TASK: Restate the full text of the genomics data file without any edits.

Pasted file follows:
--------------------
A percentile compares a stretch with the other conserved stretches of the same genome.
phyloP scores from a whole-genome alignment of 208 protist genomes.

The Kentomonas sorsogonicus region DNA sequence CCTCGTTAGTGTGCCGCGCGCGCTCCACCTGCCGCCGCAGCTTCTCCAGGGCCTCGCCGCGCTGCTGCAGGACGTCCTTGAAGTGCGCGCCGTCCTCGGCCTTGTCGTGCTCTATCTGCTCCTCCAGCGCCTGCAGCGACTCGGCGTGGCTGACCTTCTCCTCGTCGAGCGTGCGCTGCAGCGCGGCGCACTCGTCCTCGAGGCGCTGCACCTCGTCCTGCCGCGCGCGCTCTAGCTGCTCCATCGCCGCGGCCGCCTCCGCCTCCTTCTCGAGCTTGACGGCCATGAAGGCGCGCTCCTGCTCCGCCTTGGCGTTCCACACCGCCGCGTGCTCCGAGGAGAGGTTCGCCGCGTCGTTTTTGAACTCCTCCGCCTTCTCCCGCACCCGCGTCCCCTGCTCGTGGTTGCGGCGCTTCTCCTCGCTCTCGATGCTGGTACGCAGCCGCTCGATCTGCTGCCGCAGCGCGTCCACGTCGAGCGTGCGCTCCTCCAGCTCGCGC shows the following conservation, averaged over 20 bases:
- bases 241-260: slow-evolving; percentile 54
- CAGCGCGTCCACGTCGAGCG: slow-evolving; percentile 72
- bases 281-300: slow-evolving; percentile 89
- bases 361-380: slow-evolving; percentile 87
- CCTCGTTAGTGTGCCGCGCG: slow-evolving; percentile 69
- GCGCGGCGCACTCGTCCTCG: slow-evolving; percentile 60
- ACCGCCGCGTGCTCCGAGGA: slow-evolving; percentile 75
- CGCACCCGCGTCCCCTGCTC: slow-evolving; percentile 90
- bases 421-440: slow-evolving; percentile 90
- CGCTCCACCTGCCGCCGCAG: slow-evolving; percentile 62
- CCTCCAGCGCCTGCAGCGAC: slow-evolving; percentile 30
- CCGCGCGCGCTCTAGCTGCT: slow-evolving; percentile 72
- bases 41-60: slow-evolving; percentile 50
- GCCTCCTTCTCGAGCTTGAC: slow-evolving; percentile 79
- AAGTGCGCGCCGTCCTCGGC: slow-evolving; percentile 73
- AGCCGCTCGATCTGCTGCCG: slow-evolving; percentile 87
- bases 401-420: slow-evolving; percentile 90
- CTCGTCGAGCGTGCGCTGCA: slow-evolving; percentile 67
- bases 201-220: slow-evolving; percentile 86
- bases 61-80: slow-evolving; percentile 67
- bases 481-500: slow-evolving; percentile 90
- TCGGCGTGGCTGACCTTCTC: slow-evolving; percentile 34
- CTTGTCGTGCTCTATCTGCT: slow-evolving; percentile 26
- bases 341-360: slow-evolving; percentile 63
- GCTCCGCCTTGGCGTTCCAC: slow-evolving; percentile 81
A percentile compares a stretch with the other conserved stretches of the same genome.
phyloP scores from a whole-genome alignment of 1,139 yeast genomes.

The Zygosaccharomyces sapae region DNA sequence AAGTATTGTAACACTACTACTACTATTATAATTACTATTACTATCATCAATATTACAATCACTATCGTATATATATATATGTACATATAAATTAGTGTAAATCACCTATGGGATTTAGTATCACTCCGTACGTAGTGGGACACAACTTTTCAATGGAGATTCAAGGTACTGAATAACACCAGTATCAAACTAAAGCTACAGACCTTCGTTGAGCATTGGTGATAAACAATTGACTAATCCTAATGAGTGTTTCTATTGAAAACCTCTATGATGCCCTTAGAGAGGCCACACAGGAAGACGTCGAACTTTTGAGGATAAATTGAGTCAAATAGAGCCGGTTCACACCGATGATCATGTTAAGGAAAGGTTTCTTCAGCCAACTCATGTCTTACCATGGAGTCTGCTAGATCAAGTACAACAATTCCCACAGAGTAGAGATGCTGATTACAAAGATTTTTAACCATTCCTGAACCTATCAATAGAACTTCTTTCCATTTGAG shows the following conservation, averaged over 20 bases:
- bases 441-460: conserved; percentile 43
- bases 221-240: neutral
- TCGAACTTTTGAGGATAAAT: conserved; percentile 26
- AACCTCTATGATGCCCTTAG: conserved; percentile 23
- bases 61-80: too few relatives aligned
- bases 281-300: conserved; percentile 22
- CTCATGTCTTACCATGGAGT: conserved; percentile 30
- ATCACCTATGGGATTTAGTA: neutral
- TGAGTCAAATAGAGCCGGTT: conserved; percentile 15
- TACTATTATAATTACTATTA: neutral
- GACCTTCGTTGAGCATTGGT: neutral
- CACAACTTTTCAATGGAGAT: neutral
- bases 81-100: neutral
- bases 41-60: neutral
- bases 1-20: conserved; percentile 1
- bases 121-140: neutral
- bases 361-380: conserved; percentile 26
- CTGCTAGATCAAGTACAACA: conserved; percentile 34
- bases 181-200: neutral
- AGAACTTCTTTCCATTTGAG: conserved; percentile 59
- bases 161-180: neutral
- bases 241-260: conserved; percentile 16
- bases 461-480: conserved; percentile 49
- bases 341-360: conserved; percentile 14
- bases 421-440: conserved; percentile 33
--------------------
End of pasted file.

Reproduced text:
A percentile compares a stretch with the other conserved stretches of the same genome.
phyloP scores from a whole-genome alignment of 208 protist genomes.

The Kentomonas sorsogonicus region DNA sequence CCTCGTTAGTGTGCCGCGCGCGCTCCACCTGCCGCCGCAGCTTCTCCAGGGCCTCGCCGCGCTGCTGCAGGACGTCCTTGAAGTGCGCGCCGTCCTCGGCCTTGTCGTGCTCTATCTGCTCCTCCAGCGCCTGCAGCGACTCGGCGTGGCTGACCTTCTCCTCGTCGAGCGTGCGCTGCAGCGCGGCGCACTCGTCCTCGAGGCGCTGCACCTCGTCCTGCCGCGCGCGCTCTAGCTGCTCCATCGCCGCGGCCGCCTCCGCCTCCTTCTCGAGCTTGACGGCCATGAAGGCGCGCTCCTGCTCCGCCTTGGCGTTCCACACCGCCGCGTGCTCCGAGGAGAGGTTCGCCGCGTCGTTTTTGAACTCCTCCGCCTTCTCCCGCACCCGCGTCCCCTGCTCGTGGTTGCGGCGCTTCTCCTCGCTCTCGATGCTGGTACGCAGCCGCTCGATCTGCTGCCGCAGCGCGTCCACGTCGAGCGTGCGCTCCTCCAGCTCGCGC shows the following conservation, averaged over 20 bases:
- bases 241-260: slow-evolving; percentile 54
- CAGCGCGTCCACGTCGAGCG: slow-evolving; percentile 72
- bases 281-300: slow-evolving; percentile 89
- bases 361-380: slow-evolving; percentile 87
- CCTCGTTAGTGTGCCGCGCG: slow-evolving; percentile 69
- GCGCGGCGCACTCGTCCTCG: slow-evolving; percentile 60
- ACCGCCGCGTGCTCCGAGGA: slow-evolving; percentile 75
- CGCACCCGCGTCCCCTGCTC: slow-evolving; percentile 90
- bases 421-440: slow-evolving; percentile 90
- CGCTCCACCTGCCGCCGCAG: slow-evolving; percentile 62
- CCTCCAGCGCCTGCAGCGAC: slow-evolving; percentile 30
- CCGCGCGCGCTCTAGCTGCT: slow-evolving; percentile 72
- bases 41-60: slow-evolving; percentile 50
- GCCTCCTTCTCGAGCTTGAC: slow-evolving; percentile 79
- AAGTGCGCGCCGTCCTCGGC: slow-evolving; percentile 73
- AGCCGCTCGATCTGCTGCCG: slow-evolving; percentile 87
- bases 401-420: slow-evolving; percentile 90
- CTCGTCGAGCGTGCGCTGCA: slow-evolving; percentile 67
- bases 201-220: slow-evolving; percentile 86
- bases 61-80: slow-evolving; percentile 67
- bases 481-500: slow-evolving; percentile 90
- TCGGCGTGGCTGACCTTCTC: slow-evolving; percentile 34
- CTTGTCGTGCTCTATCTGCT: slow-evolving; percentile 26
- bases 341-360: slow-evolving; percentile 63
- GCTCCGCCTTGGCGTTCCAC: slow-evolving; percentile 81
A percentile compares a stretch with the other conserved stretches of the same genome.
phyloP scores from a whole-genome alignment of 1,139 yeast genomes.

The Zygosaccharomyces sapae region DNA sequence AAGTATTGTAACACTACTACTACTATTATAATTACTATTACTATCATCAATATTACAATCACTATCGTATATATATATATGTACATATAAATTAGTGTAAATCACCTATGGGATTTAGTATCACTCCGTACGTAGTGGGACACAACTTTTCAATGGAGATTCAAGGTACTGAATAACACCAGTATCAAACTAAAGCTACAGACCTTCGTTGAGCATTGGTGATAAACAATTGACTAATCCTAATGAGTGTTTCTATTGAAAACCTCTATGATGCCCTTAGAGAGGCCACACAGGAAGACGTCGAACTTTTGAGGATAAATTGAGTCAAATAGAGCCGGTTCACACCGATGATCATGTTAAGGAAAGGTTTCTTCAGCCAACTCATGTCTTACCATGGAGTCTGCTAGATCAAGTACAACAATTCCCACAGAGTAGAGATGCTGATTACAAAGATTTTTAACCATTCCTGAACCTATCAATAGAACTTCTTTCCATTTGAG shows the following conservation, averaged over 20 bases:
- bases 441-460: conserved; percentile 43
- bases 221-240: neutral
- TCGAACTTTTGAGGATAAAT: conserved; percentile 26
- AACCTCTATGATGCCCTTAG: conserved; percentile 23
- bases 61-80: too few relatives aligned
- bases 281-300: conserved; percentile 22
- CTCATGTCTTACCATGGAGT: conserved; percentile 30
- ATCACCTATGGGATTTAGTA: neutral
- TGAGTCAAATAGAGCCGGTT: conserved; percentile 15
- TACTATTATAATTACTATTA: neutral
- GACCTTCGTTGAGCATTGGT: neutral
- CACAACTTTTCAATGGAGAT: neutral
- bases 81-100: neutral
- bases 41-60: neutral
- bases 1-20: conserved; percentile 1
- bases 121-140: neutral
- bases 361-380: conserved; percentile 26
- CTGCTAGATCAAGTACAACA: conserved; percentile 34
- bases 181-200: neutral
- AGAACTTCTTTCCATTTGAG: conserved; percentile 59
- bases 161-180: neutral
- bases 241-260: conserved; percentile 16
- bases 461-480: conserved; percentile 49
- bases 341-360: conserved; percentile 14
- bases 421-440: conserved; percentile 33